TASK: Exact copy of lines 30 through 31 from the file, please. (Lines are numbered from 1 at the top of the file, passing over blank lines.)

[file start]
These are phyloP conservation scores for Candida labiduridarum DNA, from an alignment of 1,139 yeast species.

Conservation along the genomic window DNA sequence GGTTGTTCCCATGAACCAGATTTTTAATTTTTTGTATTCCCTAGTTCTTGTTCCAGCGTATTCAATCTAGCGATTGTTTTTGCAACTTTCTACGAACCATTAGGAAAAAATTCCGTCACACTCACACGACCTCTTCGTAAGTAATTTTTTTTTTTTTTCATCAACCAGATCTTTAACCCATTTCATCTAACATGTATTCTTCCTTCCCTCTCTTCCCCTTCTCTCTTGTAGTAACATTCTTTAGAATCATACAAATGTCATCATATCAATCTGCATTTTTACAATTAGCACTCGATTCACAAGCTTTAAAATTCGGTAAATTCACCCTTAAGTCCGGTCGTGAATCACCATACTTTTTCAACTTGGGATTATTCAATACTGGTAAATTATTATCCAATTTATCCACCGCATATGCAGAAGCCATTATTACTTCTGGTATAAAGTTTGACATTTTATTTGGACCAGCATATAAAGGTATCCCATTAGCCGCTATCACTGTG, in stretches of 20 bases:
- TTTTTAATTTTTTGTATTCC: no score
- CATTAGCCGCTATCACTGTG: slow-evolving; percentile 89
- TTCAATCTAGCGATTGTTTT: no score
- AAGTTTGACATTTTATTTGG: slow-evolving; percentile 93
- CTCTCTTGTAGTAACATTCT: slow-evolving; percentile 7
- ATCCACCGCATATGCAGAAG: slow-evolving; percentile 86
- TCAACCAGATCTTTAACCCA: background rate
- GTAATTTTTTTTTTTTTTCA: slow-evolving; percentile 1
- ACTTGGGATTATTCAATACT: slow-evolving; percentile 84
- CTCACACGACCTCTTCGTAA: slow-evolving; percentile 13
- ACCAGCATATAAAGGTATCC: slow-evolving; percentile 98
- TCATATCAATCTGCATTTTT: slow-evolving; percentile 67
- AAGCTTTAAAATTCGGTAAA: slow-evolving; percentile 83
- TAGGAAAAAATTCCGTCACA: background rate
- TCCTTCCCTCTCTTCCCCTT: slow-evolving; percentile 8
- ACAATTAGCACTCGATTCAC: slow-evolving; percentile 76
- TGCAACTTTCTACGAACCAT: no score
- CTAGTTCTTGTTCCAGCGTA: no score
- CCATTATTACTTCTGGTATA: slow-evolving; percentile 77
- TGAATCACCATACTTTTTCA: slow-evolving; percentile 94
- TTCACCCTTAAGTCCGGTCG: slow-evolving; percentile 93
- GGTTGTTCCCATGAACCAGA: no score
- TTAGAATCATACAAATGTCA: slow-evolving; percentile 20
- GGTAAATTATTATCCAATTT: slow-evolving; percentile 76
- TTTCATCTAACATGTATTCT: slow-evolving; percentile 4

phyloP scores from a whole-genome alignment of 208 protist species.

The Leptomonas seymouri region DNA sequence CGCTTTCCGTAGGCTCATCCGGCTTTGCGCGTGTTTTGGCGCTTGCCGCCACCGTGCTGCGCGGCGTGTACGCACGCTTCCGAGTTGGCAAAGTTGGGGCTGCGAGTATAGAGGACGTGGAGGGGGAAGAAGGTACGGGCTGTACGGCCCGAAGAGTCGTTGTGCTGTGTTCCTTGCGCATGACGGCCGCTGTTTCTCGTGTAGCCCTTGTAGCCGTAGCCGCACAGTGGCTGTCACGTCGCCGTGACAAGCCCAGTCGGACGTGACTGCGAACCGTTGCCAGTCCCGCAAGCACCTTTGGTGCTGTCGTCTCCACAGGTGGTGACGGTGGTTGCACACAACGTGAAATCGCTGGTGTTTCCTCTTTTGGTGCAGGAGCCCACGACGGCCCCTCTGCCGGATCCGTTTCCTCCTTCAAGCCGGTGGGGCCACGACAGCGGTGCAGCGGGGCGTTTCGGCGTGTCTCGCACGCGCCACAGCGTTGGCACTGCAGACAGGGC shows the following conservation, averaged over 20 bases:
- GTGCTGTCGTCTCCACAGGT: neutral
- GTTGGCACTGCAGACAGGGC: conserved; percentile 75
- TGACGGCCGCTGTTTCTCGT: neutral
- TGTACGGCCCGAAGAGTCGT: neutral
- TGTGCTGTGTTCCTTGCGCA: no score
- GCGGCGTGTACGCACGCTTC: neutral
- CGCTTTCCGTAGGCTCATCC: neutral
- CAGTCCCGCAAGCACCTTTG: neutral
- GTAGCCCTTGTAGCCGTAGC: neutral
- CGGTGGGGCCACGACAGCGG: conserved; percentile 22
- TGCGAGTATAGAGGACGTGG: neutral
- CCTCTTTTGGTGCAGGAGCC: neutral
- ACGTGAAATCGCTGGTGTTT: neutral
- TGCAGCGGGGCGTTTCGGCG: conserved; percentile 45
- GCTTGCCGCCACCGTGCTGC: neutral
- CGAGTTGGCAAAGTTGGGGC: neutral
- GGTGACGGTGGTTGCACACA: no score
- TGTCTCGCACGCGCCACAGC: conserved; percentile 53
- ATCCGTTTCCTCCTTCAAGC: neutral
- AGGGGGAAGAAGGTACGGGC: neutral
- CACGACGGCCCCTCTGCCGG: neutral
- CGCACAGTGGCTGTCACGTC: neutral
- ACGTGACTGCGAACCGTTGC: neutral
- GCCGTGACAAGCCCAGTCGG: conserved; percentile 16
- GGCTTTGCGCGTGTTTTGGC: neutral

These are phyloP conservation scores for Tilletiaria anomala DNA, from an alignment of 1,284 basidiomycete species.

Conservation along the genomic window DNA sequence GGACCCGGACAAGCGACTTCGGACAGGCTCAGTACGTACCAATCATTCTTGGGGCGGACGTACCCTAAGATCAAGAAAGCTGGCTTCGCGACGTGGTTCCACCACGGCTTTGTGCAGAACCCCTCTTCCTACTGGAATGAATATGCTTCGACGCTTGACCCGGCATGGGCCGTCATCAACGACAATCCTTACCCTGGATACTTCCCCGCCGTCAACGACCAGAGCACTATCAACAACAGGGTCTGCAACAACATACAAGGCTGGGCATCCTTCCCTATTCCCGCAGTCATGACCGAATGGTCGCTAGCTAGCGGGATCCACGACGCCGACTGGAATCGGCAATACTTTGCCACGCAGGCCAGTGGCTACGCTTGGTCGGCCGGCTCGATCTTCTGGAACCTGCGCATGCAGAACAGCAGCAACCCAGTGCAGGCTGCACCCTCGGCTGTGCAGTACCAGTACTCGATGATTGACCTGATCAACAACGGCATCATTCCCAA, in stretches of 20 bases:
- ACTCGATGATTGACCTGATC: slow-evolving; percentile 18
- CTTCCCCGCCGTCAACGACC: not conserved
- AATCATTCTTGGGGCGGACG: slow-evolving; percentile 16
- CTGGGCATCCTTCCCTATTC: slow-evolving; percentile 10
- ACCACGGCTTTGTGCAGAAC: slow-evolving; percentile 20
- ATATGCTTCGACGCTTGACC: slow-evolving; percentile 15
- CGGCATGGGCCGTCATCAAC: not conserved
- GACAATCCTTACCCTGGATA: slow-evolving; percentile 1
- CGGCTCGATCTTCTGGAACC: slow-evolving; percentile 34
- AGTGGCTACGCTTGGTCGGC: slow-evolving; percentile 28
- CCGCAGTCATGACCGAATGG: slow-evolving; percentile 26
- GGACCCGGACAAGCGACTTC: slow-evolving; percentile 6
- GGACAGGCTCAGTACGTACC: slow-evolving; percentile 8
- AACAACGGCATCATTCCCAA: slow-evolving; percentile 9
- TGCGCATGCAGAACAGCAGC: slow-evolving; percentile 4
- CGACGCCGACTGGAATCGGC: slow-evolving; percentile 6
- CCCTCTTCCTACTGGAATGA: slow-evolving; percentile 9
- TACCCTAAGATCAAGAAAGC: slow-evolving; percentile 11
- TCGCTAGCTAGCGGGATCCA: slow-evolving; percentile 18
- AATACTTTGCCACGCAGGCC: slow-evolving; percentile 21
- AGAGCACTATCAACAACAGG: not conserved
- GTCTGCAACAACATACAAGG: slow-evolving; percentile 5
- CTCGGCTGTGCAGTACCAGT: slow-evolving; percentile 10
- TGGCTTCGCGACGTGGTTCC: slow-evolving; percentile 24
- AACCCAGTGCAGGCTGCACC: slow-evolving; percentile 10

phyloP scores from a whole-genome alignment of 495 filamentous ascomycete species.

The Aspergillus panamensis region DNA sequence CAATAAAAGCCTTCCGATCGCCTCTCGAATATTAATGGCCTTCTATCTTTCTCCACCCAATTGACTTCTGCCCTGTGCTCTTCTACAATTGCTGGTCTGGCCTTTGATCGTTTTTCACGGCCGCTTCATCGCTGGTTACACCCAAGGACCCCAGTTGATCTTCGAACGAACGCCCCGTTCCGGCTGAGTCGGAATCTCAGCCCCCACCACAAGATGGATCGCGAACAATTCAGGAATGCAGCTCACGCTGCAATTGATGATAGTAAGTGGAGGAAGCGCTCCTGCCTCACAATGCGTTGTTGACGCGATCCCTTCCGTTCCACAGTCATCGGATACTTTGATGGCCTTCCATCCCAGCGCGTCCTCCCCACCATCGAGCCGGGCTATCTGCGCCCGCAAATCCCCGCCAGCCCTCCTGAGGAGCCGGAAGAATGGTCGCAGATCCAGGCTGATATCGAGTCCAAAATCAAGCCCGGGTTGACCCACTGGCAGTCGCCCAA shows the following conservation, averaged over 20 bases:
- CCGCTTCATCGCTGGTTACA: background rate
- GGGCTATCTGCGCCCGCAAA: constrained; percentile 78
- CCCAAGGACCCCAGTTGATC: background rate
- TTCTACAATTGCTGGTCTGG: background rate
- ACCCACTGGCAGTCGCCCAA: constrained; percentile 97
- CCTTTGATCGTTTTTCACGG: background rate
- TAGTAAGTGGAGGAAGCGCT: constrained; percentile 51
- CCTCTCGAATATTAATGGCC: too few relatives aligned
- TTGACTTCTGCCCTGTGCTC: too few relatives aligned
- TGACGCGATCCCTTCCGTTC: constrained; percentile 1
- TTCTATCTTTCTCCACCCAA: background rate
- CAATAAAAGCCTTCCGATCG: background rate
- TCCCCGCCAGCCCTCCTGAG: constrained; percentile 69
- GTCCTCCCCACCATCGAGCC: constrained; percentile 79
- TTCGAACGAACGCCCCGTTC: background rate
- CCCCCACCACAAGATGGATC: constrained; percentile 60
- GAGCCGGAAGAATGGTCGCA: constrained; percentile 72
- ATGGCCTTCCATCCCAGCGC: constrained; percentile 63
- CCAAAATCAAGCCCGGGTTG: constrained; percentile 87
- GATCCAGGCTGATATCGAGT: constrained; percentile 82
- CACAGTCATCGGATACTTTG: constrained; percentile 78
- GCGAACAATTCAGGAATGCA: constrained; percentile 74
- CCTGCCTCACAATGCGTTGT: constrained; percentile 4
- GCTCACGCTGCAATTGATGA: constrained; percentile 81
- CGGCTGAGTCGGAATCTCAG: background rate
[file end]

- GTGCTGTCGTCTCCACAGGT: neutral
- GTTGGCACTGCAGACAGGGC: conserved; percentile 75